Ultimately the lockdown and resulting emotional experiences I faced in the ensuing months appeared to be the turning point. While it was initially a novelty to work from the home office, following the Easter holidays I began to really suffer with the competing demands that were subtly different to experiencing them in a physical office or on site. Those deadlines, juggling a challenging full-time job with intense voluntary work, ended up colliding head on with one another in this lonely existence of being at home, a place I’d seldom been at.

Thankfully the weather in the first major lockdowns ended up being warm and sunny; itself directing me to the outside space in our spare time as we were all confined to the home. I contemplated and browsed the space in the spare time and discovered that the garden plot here was a chief reason why we chose the house. An unusual trapezium shape it may be, but it is ripe for improvement and is enveloped, almost cossetted by the borrowed landscape beyond, led by the English Oak. With the burnout and anxiety becoming regular and cyclical occurrence, come the Autumn of 2020 I was particularly unwell, and this coincided with the arrival of the greenhouse. While I was in too much disarray to help construct it, with the help of my partner and his family the bespoke lean-to greenhouse was constructed to the back of the garage in time for the cooler Autumn and I was able to get started on some early sowing such as the Sweet Peas, Cerinthe major, Nigella damascena and Cornflowers.

The practice of sowing in peace during the period where I was off in the Autumn proved to be the ideal tonic, where the brain could stop spinning at 3,000mph and I could narrowly focus with precision on a single task, return back to it and nurture it. This would often be in the comfort of classical music, or simply birdsong. I quickly realised that in doing so I could be quite quickly distracted from the turmoil, rebuild the brain, be less forgetful and agitated. I returned to work part-time where I have remained since, supplementing my days off with gardening and developing horticultural skills out in the garden.

I set up @groovygardeninguk to initially to stop boring friends and family with endless photos of the garden on personal social media. This quickly started to build an association whereby a journey could be mutually followed, and I didn’t quite realise just how much the account would ultimately grow, to some 6,200 people internationally at the time of writing. Nor did I realise how beneficial it would be to me, learning about planting combinations, finding gardening tips, meeting new people, and ultimately retraining. All of the subsequent studies have been borne out of my life experiences into horticulture from my own garden space and showcasing them online. The ability to show photos, videos and do live tours around the garden continues the skill I have put to good use before as an advocate or representative of current and earlier professions. Testimonials to the account suggest I am an approachable and enthusiastic person in the way I present myself online. Moreover, the voluntary work I undertake allows me to be exposed to practical learning as a supplement to the theory based RHS course. It no longer represents voluntary work of the kind that feels relentless and not on my terms; while still busy I have greater control over what I choose with my time, and of course I’m fortunate to be able to accept lesser hours at work in the process. The process of gardening in essence is a gift that keeps on giving.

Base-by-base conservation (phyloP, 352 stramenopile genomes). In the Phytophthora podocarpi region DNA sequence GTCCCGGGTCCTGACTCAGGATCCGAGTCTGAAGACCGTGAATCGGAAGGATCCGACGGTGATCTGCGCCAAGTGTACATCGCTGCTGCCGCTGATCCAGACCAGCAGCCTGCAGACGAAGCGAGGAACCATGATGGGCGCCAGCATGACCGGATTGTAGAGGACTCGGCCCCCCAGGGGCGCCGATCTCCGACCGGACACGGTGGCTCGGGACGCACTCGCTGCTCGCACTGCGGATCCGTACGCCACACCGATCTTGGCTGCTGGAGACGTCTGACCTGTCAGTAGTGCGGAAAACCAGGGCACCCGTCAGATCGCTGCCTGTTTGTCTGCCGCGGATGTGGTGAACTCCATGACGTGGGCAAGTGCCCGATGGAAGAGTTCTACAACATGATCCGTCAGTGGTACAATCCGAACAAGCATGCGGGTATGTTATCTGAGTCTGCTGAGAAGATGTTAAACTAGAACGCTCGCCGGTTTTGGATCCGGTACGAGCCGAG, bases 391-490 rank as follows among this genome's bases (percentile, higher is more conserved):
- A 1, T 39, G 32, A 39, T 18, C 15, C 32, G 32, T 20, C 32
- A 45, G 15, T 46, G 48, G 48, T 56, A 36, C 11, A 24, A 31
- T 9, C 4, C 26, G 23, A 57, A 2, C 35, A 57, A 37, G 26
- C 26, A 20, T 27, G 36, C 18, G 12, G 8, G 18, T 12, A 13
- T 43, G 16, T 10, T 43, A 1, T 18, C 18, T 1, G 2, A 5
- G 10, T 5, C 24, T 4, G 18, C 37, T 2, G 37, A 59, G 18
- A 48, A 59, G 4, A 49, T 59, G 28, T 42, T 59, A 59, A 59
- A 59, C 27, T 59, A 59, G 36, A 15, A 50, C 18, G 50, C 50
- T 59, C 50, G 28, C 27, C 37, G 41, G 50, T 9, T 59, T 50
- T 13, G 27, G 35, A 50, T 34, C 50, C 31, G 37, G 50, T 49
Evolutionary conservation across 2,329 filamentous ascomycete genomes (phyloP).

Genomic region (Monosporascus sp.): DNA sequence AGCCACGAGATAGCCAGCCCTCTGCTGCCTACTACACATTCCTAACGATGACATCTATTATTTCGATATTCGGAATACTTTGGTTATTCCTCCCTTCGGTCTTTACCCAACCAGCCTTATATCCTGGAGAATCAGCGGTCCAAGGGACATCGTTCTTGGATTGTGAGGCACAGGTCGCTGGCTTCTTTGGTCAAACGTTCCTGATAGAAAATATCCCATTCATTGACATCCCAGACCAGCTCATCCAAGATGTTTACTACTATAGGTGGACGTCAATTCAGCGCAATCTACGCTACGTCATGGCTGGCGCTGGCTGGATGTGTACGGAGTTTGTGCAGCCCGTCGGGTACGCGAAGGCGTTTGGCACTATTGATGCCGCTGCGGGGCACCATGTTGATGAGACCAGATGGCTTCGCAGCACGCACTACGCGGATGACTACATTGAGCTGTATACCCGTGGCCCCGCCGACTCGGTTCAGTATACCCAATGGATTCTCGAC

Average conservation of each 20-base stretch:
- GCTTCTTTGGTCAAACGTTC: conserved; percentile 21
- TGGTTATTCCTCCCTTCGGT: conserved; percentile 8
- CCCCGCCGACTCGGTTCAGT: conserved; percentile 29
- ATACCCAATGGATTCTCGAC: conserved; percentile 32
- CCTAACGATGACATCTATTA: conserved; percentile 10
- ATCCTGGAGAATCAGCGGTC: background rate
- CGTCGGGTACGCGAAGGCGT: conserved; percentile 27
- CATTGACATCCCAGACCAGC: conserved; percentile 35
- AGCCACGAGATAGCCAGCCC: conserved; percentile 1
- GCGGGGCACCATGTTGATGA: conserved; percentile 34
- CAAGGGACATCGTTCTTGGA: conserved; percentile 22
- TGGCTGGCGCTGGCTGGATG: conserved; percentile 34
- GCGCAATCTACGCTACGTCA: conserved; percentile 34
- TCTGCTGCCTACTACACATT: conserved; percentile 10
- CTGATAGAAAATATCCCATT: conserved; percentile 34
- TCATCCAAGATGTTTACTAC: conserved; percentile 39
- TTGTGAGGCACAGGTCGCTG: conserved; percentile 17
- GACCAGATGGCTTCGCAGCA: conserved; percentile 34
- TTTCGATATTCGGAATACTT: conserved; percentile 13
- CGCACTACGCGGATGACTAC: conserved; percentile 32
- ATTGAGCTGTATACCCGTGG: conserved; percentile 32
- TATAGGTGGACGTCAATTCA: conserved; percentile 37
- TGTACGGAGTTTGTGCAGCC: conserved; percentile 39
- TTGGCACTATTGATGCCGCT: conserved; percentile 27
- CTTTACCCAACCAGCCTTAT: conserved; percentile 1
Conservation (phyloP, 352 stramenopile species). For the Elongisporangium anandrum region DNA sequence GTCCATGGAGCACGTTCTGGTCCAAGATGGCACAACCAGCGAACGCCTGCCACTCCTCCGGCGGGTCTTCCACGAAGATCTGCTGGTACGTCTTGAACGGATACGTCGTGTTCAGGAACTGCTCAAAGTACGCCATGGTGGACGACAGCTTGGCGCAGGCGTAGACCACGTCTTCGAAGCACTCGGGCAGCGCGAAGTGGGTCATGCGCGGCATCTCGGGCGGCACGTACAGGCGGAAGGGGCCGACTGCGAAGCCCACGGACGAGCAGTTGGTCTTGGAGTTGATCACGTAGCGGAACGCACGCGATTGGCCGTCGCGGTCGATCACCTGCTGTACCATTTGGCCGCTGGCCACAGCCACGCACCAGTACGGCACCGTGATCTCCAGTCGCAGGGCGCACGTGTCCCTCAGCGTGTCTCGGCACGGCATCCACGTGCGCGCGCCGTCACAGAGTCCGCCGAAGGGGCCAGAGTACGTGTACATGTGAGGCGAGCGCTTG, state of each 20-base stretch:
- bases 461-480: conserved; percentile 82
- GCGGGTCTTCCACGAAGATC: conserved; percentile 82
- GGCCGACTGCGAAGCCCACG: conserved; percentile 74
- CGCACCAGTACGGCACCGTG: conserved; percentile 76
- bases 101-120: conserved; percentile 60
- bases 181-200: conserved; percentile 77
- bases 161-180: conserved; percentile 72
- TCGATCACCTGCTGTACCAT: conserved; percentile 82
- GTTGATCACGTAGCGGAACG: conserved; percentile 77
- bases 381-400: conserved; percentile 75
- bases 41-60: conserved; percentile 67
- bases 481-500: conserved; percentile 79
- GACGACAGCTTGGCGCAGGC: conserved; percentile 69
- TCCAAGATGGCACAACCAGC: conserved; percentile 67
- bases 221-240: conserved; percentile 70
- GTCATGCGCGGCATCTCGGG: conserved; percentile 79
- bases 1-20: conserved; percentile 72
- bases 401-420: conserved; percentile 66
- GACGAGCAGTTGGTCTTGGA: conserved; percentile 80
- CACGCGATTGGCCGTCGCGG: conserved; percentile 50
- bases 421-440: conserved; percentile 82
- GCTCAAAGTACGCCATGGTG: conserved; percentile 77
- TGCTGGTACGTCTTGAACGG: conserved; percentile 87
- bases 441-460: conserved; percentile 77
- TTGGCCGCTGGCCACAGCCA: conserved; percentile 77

Those facets of gardening I didn’t truly appreciate back in the day – the role gardens had for wildlife and conservation, the identification of plants, colour schemes and successional planting and the horticultural practices of propagation looking after plants, are now at centre stage. This is aided by the propensity of my brain, with its photographic memory, to be able to retain certain information. I can feel my brain and body leaping at the chance every time I see the garden from the back window. The palpable sense of wanting to be out there, and then immersing yourself is invigorating. I have not felt that feeling about a destiny of mine for a good while. As a person, once I have that feeling and vision, I set out my hardest to get there and one way or another have got there, with plenty of mistakes to learn from as is par for the course. The capacities I learned when successfully representing disabled people at university in the late 2000s and town planners in the 2010s now extends to gardeners in the 2020s. I’m more driven with this than has often been historically the case, but since having to reinvent myself I now try and be less modest and more bold given I traditionally had been hard on oneself. There is the hurdle of tricky exams to navigate but one is definitely in the zone.